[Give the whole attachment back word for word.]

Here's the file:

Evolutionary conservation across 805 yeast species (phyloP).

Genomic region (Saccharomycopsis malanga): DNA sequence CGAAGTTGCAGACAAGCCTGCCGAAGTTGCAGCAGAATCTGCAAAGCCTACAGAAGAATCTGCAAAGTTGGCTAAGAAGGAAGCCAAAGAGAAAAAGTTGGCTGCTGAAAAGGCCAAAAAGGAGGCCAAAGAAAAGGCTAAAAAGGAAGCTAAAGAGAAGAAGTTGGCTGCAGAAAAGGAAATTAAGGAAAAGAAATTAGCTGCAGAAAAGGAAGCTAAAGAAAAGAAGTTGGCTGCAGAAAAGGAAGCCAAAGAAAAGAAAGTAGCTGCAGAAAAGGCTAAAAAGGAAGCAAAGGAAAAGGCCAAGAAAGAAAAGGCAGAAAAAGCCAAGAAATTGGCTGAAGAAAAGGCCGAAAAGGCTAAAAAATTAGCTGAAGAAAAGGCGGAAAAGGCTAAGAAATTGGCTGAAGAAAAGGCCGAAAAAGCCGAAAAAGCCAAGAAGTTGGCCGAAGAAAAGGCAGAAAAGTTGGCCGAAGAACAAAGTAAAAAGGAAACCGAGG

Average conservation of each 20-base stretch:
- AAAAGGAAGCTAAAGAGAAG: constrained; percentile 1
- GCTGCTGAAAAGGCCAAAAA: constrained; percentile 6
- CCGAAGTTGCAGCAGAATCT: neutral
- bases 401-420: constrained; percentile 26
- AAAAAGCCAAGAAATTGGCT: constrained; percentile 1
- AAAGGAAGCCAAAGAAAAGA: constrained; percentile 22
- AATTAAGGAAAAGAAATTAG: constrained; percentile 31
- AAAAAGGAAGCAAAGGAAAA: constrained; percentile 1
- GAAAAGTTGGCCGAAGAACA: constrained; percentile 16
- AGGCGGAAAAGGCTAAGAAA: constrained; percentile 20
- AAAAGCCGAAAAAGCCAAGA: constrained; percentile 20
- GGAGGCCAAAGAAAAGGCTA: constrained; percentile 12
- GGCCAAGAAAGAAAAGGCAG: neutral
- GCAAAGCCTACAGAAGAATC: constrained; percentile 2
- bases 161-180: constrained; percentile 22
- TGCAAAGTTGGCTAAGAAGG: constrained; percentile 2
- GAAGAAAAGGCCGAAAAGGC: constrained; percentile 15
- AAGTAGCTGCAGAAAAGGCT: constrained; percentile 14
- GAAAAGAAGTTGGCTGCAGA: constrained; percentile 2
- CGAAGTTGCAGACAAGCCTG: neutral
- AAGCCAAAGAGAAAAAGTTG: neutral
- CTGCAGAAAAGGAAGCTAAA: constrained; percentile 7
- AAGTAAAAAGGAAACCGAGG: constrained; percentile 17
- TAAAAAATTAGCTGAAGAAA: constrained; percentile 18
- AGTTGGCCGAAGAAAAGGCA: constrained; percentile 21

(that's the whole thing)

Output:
Evolutionary conservation across 805 yeast species (phyloP).

Genomic region (Saccharomycopsis malanga): DNA sequence CGAAGTTGCAGACAAGCCTGCCGAAGTTGCAGCAGAATCTGCAAAGCCTACAGAAGAATCTGCAAAGTTGGCTAAGAAGGAAGCCAAAGAGAAAAAGTTGGCTGCTGAAAAGGCCAAAAAGGAGGCCAAAGAAAAGGCTAAAAAGGAAGCTAAAGAGAAGAAGTTGGCTGCAGAAAAGGAAATTAAGGAAAAGAAATTAGCTGCAGAAAAGGAAGCTAAAGAAAAGAAGTTGGCTGCAGAAAAGGAAGCCAAAGAAAAGAAAGTAGCTGCAGAAAAGGCTAAAAAGGAAGCAAAGGAAAAGGCCAAGAAAGAAAAGGCAGAAAAAGCCAAGAAATTGGCTGAAGAAAAGGCCGAAAAGGCTAAAAAATTAGCTGAAGAAAAGGCGGAAAAGGCTAAGAAATTGGCTGAAGAAAAGGCCGAAAAAGCCGAAAAAGCCAAGAAGTTGGCCGAAGAAAAGGCAGAAAAGTTGGCCGAAGAACAAAGTAAAAAGGAAACCGAGG

Average conservation of each 20-base stretch:
- AAAAGGAAGCTAAAGAGAAG: constrained; percentile 1
- GCTGCTGAAAAGGCCAAAAA: constrained; percentile 6
- CCGAAGTTGCAGCAGAATCT: neutral
- bases 401-420: constrained; percentile 26
- AAAAAGCCAAGAAATTGGCT: constrained; percentile 1
- AAAGGAAGCCAAAGAAAAGA: constrained; percentile 22
- AATTAAGGAAAAGAAATTAG: constrained; percentile 31
- AAAAAGGAAGCAAAGGAAAA: constrained; percentile 1
- GAAAAGTTGGCCGAAGAACA: constrained; percentile 16
- AGGCGGAAAAGGCTAAGAAA: constrained; percentile 20
- AAAAGCCGAAAAAGCCAAGA: constrained; percentile 20
- GGAGGCCAAAGAAAAGGCTA: constrained; percentile 12
- GGCCAAGAAAGAAAAGGCAG: neutral
- GCAAAGCCTACAGAAGAATC: constrained; percentile 2
- bases 161-180: constrained; percentile 22
- TGCAAAGTTGGCTAAGAAGG: constrained; percentile 2
- GAAGAAAAGGCCGAAAAGGC: constrained; percentile 15
- AAGTAGCTGCAGAAAAGGCT: constrained; percentile 14
- GAAAAGAAGTTGGCTGCAGA: constrained; percentile 2
- CGAAGTTGCAGACAAGCCTG: neutral
- AAGCCAAAGAGAAAAAGTTG: neutral
- CTGCAGAAAAGGAAGCTAAA: constrained; percentile 7
- AAGTAAAAAGGAAACCGAGG: constrained; percentile 17
- TAAAAAATTAGCTGAAGAAA: constrained; percentile 18
- AGTTGGCCGAAGAAAAGGCA: constrained; percentile 21